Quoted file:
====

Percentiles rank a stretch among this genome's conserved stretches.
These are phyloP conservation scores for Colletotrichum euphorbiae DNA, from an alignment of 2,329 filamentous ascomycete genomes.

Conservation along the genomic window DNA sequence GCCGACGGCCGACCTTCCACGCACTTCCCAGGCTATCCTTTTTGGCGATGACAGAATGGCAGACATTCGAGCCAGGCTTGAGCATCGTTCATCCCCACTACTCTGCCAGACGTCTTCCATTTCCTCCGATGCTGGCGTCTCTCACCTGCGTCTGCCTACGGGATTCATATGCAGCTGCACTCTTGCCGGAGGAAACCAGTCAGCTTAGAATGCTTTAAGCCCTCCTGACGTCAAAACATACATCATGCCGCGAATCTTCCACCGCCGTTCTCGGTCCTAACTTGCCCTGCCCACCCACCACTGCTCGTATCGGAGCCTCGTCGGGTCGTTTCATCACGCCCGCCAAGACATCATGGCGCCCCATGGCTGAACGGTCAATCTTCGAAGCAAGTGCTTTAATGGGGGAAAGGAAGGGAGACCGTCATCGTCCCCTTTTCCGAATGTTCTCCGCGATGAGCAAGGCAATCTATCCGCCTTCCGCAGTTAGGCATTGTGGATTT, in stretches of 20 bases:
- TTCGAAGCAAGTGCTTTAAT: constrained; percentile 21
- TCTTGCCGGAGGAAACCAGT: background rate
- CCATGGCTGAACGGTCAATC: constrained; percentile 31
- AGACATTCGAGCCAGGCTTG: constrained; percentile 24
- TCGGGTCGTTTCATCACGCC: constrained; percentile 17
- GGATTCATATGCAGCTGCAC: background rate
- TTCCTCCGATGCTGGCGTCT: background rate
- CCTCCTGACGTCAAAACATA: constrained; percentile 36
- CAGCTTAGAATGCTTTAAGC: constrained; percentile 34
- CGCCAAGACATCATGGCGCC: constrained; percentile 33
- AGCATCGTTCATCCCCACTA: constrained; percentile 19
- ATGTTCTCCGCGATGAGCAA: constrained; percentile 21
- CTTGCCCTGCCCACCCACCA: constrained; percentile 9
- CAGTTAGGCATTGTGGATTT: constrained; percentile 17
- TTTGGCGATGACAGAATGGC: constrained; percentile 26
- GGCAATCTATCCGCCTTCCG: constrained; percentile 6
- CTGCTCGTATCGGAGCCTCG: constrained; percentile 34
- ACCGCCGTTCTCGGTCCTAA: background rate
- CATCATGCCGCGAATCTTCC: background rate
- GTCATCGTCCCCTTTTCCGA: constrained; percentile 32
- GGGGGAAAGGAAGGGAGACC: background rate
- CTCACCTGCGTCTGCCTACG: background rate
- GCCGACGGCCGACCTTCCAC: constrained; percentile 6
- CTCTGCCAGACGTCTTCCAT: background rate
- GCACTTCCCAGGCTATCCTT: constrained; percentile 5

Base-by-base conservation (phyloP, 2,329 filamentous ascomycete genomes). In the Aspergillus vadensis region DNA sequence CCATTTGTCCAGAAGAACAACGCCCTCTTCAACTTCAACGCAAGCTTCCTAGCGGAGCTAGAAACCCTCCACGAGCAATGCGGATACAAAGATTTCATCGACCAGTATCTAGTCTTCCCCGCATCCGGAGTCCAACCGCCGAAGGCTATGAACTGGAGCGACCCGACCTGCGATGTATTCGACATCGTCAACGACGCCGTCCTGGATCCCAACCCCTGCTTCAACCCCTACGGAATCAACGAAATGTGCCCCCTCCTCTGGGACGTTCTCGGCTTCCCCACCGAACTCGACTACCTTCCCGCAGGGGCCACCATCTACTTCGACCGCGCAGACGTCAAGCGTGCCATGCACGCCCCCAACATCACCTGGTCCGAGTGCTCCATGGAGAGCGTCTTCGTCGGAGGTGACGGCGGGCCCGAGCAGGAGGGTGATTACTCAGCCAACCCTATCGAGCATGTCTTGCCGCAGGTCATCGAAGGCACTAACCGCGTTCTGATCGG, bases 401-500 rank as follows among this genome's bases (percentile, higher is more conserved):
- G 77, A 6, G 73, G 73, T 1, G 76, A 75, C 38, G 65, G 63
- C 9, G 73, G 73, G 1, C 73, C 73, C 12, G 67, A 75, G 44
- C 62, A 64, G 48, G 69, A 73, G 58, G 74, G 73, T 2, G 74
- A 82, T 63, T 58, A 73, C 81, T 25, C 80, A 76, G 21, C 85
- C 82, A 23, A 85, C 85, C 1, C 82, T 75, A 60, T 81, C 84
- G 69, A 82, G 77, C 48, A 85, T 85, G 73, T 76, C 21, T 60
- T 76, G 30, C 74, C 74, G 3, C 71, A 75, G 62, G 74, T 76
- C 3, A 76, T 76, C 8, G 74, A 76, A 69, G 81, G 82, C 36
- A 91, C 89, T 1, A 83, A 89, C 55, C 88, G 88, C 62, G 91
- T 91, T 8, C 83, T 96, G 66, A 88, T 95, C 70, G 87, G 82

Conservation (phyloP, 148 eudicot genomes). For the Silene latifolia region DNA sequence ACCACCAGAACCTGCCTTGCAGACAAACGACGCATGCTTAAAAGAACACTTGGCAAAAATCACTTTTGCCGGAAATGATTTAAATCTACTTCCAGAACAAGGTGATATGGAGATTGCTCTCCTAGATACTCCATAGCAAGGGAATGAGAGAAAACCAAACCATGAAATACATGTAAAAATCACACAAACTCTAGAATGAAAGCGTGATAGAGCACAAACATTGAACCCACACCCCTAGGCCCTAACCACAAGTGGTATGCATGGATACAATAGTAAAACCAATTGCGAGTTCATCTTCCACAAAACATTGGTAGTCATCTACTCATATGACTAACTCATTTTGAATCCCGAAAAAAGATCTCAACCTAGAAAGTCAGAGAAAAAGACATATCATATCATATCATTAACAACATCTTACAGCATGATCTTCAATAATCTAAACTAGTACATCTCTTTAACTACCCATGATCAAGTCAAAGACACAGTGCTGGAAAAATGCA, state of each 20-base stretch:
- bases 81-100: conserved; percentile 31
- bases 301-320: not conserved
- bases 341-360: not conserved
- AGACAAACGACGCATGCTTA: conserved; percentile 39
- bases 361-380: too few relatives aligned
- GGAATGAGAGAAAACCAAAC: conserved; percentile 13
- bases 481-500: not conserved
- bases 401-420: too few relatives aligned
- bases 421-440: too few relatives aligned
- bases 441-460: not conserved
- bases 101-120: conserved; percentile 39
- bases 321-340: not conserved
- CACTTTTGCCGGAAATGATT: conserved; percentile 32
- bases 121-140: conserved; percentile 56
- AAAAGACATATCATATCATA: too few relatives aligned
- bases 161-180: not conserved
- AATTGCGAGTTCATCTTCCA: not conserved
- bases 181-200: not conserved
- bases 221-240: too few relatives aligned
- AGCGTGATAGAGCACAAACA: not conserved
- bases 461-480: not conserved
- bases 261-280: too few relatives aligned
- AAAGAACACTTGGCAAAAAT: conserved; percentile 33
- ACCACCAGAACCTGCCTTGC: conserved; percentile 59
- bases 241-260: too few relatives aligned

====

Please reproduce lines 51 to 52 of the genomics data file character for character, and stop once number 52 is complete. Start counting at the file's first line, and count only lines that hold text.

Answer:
- bases 101-120: conserved; percentile 39
- bases 321-340: not conserved